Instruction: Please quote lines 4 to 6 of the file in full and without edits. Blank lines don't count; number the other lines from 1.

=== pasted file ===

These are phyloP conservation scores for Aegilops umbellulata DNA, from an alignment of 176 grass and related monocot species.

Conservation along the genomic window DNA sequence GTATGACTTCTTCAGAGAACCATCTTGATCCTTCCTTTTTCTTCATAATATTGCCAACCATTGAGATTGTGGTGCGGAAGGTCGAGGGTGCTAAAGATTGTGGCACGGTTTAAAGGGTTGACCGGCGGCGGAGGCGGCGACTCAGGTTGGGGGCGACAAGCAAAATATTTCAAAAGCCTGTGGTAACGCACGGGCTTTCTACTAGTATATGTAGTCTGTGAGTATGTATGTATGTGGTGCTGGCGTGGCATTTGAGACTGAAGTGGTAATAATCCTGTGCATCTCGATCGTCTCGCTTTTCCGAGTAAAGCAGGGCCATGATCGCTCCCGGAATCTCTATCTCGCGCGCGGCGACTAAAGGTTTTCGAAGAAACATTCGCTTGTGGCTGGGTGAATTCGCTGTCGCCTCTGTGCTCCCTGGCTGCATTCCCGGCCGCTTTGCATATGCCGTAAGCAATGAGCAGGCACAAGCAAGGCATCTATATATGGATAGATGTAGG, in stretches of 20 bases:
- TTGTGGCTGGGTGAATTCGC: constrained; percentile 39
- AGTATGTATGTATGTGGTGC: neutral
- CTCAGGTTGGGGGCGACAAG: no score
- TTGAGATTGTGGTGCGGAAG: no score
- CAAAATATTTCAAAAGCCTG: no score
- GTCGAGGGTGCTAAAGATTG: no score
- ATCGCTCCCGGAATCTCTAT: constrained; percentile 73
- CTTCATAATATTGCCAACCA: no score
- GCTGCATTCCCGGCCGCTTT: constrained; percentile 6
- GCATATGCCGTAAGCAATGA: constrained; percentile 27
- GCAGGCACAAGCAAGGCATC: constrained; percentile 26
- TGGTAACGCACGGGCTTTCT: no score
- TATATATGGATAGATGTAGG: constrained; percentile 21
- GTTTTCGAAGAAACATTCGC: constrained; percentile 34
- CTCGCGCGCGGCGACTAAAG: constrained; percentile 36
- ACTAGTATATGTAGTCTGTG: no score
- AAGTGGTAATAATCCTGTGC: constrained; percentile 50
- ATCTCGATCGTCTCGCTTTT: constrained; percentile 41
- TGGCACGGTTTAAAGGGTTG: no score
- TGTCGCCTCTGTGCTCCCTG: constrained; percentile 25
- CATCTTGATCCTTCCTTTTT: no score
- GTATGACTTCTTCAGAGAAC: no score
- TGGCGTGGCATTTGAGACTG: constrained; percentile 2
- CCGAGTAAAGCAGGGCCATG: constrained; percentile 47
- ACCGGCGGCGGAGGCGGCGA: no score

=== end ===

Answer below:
- AGTATGTATGTATGTGGTGC: neutral
- CTCAGGTTGGGGGCGACAAG: no score
- TTGAGATTGTGGTGCGGAAG: no score